While there are a variety of skin/coat problems that may affect reds and blacks CDA is not one of them--it specifically affects ONLY dilute colors.

You may see erroneous information that claims that reds or blacks carrying one gene for dilution will be affected by CDA--it's not true.

Last edited by dobebug; 04-19-2017 at 03:04 PM.
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post #15 of 16 (permalink) Old 08-26-2020, 08:30 AM
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Smile little hair

Hello i bought a dobermann puppy and he don’t have a lot of chest hair.Is that a problem?I heard that it is normal for some puppys.Sorry if i did’t write good.
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post #16 of 16 (permalink) Old 08-27-2020, 06:25 PM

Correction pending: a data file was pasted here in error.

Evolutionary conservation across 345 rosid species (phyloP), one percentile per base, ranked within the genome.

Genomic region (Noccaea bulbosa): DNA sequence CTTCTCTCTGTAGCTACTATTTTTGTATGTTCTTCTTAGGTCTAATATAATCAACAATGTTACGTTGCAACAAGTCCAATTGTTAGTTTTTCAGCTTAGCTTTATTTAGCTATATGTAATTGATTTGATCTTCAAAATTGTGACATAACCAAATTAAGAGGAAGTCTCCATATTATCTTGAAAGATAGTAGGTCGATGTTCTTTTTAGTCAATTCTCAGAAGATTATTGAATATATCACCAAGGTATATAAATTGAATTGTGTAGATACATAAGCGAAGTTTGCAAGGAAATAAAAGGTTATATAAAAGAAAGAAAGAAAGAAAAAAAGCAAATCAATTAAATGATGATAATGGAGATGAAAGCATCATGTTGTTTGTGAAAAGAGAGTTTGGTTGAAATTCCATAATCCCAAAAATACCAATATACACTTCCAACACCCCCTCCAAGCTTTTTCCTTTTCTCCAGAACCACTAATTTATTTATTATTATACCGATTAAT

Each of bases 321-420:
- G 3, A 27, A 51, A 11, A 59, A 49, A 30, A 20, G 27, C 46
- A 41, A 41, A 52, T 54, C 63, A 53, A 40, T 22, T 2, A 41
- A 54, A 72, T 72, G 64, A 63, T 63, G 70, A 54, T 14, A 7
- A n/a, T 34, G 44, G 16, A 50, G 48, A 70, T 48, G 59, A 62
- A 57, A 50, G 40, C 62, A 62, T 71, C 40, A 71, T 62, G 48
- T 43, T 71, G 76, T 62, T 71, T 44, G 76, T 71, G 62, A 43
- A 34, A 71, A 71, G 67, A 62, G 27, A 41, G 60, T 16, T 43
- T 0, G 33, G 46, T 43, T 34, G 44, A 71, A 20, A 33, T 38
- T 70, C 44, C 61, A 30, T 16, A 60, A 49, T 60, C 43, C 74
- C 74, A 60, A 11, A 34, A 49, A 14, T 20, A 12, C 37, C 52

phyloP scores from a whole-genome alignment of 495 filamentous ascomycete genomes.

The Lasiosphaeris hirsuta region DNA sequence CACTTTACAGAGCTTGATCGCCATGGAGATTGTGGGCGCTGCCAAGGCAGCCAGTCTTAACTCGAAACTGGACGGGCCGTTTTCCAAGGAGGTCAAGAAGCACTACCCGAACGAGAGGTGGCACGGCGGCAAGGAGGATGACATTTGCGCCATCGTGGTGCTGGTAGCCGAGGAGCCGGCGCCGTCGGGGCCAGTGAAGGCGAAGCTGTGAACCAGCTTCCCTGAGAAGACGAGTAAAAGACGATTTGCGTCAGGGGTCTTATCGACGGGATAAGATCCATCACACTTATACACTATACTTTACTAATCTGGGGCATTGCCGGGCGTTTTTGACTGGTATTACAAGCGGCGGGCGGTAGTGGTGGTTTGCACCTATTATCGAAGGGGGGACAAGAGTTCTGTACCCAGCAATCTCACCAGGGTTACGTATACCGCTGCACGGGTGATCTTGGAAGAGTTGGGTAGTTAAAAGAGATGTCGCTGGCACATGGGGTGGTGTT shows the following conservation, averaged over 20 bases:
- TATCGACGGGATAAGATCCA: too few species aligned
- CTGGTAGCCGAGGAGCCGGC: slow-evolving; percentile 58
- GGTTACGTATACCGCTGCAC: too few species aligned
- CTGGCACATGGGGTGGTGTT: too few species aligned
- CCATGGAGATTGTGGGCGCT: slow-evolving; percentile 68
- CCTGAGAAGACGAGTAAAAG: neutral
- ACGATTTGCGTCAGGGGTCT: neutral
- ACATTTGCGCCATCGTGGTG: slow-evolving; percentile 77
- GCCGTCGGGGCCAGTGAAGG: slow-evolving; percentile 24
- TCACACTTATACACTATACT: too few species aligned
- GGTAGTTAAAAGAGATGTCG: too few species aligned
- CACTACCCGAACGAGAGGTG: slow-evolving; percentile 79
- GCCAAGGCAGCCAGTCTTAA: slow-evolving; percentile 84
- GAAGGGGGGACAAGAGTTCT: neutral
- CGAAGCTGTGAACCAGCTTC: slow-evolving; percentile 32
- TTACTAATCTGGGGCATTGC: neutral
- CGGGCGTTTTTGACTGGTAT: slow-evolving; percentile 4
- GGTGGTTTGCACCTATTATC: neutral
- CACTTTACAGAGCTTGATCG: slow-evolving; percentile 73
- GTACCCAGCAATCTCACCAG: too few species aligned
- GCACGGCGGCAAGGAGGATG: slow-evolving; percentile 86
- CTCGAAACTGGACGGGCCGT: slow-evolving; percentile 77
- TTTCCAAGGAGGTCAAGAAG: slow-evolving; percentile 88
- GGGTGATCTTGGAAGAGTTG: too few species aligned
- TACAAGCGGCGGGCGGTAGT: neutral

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I answered this yesterday but evidently DT lost it somewhere.

Let me just try again.

Most young puppies have thin hair on the chest, bottom of the sternum and on the areas of the belly which are normally hair covered in adult dogs.

If your puppy is young and fawn or blue it is probably just the fact that ALL puppies tend to have thin hair in the areas mentioned above--it gets thicker as they grow up.

Also very young fawns and blue typically have coats that are fine--the CDA which often causes hair loss in adults usually doesn't start to show up earlier that 18 months to 2 years so if your puppy is fawn or blue and very young it doesn't mean much since all baby puppies have thin hair in some areas.